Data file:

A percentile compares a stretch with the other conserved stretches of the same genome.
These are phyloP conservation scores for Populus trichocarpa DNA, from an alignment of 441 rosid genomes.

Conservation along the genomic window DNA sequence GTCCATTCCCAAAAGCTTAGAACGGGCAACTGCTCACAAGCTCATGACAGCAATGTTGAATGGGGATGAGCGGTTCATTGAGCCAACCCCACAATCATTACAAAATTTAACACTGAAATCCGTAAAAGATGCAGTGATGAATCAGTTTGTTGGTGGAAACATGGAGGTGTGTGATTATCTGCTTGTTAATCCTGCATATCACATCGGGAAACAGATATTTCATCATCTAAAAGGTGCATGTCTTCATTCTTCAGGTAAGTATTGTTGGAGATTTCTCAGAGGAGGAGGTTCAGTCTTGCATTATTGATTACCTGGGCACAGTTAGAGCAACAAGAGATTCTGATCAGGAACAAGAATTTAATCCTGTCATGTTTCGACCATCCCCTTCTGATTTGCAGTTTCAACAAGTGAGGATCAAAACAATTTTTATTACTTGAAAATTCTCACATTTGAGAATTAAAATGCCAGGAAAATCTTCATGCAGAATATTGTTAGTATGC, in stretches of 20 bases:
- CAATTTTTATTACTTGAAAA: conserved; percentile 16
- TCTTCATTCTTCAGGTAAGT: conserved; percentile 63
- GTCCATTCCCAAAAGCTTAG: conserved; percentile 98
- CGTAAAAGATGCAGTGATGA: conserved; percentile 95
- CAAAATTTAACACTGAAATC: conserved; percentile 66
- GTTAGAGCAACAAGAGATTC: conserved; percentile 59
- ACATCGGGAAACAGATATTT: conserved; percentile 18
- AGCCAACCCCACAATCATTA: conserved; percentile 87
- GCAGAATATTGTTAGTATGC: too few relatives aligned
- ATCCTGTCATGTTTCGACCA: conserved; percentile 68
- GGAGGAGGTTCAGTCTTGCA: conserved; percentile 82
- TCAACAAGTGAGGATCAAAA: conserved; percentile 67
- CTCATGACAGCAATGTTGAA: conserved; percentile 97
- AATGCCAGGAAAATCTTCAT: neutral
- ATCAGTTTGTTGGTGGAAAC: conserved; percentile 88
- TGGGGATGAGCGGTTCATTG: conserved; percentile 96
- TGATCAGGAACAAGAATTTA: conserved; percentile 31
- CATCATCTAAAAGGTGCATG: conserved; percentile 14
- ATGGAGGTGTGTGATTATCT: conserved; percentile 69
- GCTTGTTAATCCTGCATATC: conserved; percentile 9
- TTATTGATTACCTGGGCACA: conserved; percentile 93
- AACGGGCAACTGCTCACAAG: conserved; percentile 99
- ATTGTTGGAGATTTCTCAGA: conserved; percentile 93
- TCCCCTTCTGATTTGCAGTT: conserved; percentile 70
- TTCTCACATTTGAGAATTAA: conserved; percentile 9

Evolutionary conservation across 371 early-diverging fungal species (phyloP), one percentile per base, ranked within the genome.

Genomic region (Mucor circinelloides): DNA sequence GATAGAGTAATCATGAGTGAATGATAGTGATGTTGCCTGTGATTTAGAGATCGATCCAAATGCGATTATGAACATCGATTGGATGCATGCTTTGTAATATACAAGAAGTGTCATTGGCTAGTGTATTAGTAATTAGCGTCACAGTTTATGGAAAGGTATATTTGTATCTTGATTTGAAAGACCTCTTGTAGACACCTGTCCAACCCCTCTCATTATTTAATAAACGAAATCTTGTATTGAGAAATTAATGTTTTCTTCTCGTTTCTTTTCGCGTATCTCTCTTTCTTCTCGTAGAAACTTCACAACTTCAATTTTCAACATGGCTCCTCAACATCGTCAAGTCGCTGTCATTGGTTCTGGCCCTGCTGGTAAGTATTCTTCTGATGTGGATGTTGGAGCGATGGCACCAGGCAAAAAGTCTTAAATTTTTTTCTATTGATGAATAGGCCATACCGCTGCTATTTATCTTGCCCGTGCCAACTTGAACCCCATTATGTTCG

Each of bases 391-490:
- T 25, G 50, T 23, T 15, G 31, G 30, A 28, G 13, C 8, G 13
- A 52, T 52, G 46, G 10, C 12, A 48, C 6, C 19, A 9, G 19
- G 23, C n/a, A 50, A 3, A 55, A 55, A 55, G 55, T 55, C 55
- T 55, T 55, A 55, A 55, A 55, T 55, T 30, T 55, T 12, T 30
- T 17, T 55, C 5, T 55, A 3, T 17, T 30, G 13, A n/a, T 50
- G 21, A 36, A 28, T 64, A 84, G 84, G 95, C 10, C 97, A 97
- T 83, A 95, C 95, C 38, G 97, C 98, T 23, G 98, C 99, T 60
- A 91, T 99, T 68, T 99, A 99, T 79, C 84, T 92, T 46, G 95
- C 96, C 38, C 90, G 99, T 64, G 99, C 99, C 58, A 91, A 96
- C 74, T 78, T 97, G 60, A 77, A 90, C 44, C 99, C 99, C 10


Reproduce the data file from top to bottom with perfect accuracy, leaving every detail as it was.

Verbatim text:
A percentile compares a stretch with the other conserved stretches of the same genome.
These are phyloP conservation scores for Populus trichocarpa DNA, from an alignment of 441 rosid genomes.

Conservation along the genomic window DNA sequence GTCCATTCCCAAAAGCTTAGAACGGGCAACTGCTCACAAGCTCATGACAGCAATGTTGAATGGGGATGAGCGGTTCATTGAGCCAACCCCACAATCATTACAAAATTTAACACTGAAATCCGTAAAAGATGCAGTGATGAATCAGTTTGTTGGTGGAAACATGGAGGTGTGTGATTATCTGCTTGTTAATCCTGCATATCACATCGGGAAACAGATATTTCATCATCTAAAAGGTGCATGTCTTCATTCTTCAGGTAAGTATTGTTGGAGATTTCTCAGAGGAGGAGGTTCAGTCTTGCATTATTGATTACCTGGGCACAGTTAGAGCAACAAGAGATTCTGATCAGGAACAAGAATTTAATCCTGTCATGTTTCGACCATCCCCTTCTGATTTGCAGTTTCAACAAGTGAGGATCAAAACAATTTTTATTACTTGAAAATTCTCACATTTGAGAATTAAAATGCCAGGAAAATCTTCATGCAGAATATTGTTAGTATGC, in stretches of 20 bases:
- CAATTTTTATTACTTGAAAA: conserved; percentile 16
- TCTTCATTCTTCAGGTAAGT: conserved; percentile 63
- GTCCATTCCCAAAAGCTTAG: conserved; percentile 98
- CGTAAAAGATGCAGTGATGA: conserved; percentile 95
- CAAAATTTAACACTGAAATC: conserved; percentile 66
- GTTAGAGCAACAAGAGATTC: conserved; percentile 59
- ACATCGGGAAACAGATATTT: conserved; percentile 18
- AGCCAACCCCACAATCATTA: conserved; percentile 87
- GCAGAATATTGTTAGTATGC: too few relatives aligned
- ATCCTGTCATGTTTCGACCA: conserved; percentile 68
- GGAGGAGGTTCAGTCTTGCA: conserved; percentile 82
- TCAACAAGTGAGGATCAAAA: conserved; percentile 67
- CTCATGACAGCAATGTTGAA: conserved; percentile 97
- AATGCCAGGAAAATCTTCAT: neutral
- ATCAGTTTGTTGGTGGAAAC: conserved; percentile 88
- TGGGGATGAGCGGTTCATTG: conserved; percentile 96
- TGATCAGGAACAAGAATTTA: conserved; percentile 31
- CATCATCTAAAAGGTGCATG: conserved; percentile 14
- ATGGAGGTGTGTGATTATCT: conserved; percentile 69
- GCTTGTTAATCCTGCATATC: conserved; percentile 9
- TTATTGATTACCTGGGCACA: conserved; percentile 93
- AACGGGCAACTGCTCACAAG: conserved; percentile 99
- ATTGTTGGAGATTTCTCAGA: conserved; percentile 93
- TCCCCTTCTGATTTGCAGTT: conserved; percentile 70
- TTCTCACATTTGAGAATTAA: conserved; percentile 9

Evolutionary conservation across 371 early-diverging fungal species (phyloP), one percentile per base, ranked within the genome.

Genomic region (Mucor circinelloides): DNA sequence GATAGAGTAATCATGAGTGAATGATAGTGATGTTGCCTGTGATTTAGAGATCGATCCAAATGCGATTATGAACATCGATTGGATGCATGCTTTGTAATATACAAGAAGTGTCATTGGCTAGTGTATTAGTAATTAGCGTCACAGTTTATGGAAAGGTATATTTGTATCTTGATTTGAAAGACCTCTTGTAGACACCTGTCCAACCCCTCTCATTATTTAATAAACGAAATCTTGTATTGAGAAATTAATGTTTTCTTCTCGTTTCTTTTCGCGTATCTCTCTTTCTTCTCGTAGAAACTTCACAACTTCAATTTTCAACATGGCTCCTCAACATCGTCAAGTCGCTGTCATTGGTTCTGGCCCTGCTGGTAAGTATTCTTCTGATGTGGATGTTGGAGCGATGGCACCAGGCAAAAAGTCTTAAATTTTTTTCTATTGATGAATAGGCCATACCGCTGCTATTTATCTTGCCCGTGCCAACTTGAACCCCATTATGTTCG

Each of bases 391-490:
- T 25, G 50, T 23, T 15, G 31, G 30, A 28, G 13, C 8, G 13
- A 52, T 52, G 46, G 10, C 12, A 48, C 6, C 19, A 9, G 19
- G 23, C n/a, A 50, A 3, A 55, A 55, A 55, G 55, T 55, C 55
- T 55, T 55, A 55, A 55, A 55, T 55, T 30, T 55, T 12, T 30
- T 17, T 55, C 5, T 55, A 3, T 17, T 30, G 13, A n/a, T 50
- G 21, A 36, A 28, T 64, A 84, G 84, G 95, C 10, C 97, A 97
- T 83, A 95, C 95, C 38, G 97, C 98, T 23, G 98, C 99, T 60
- A 91, T 99, T 68, T 99, A 99, T 79, C 84, T 92, T 46, G 95
- C 96, C 38, C 90, G 99, T 64, G 99, C 99, C 58, A 91, A 96
- C 74, T 78, T 97, G 60, A 77, A 90, C 44, C 99, C 99, C 10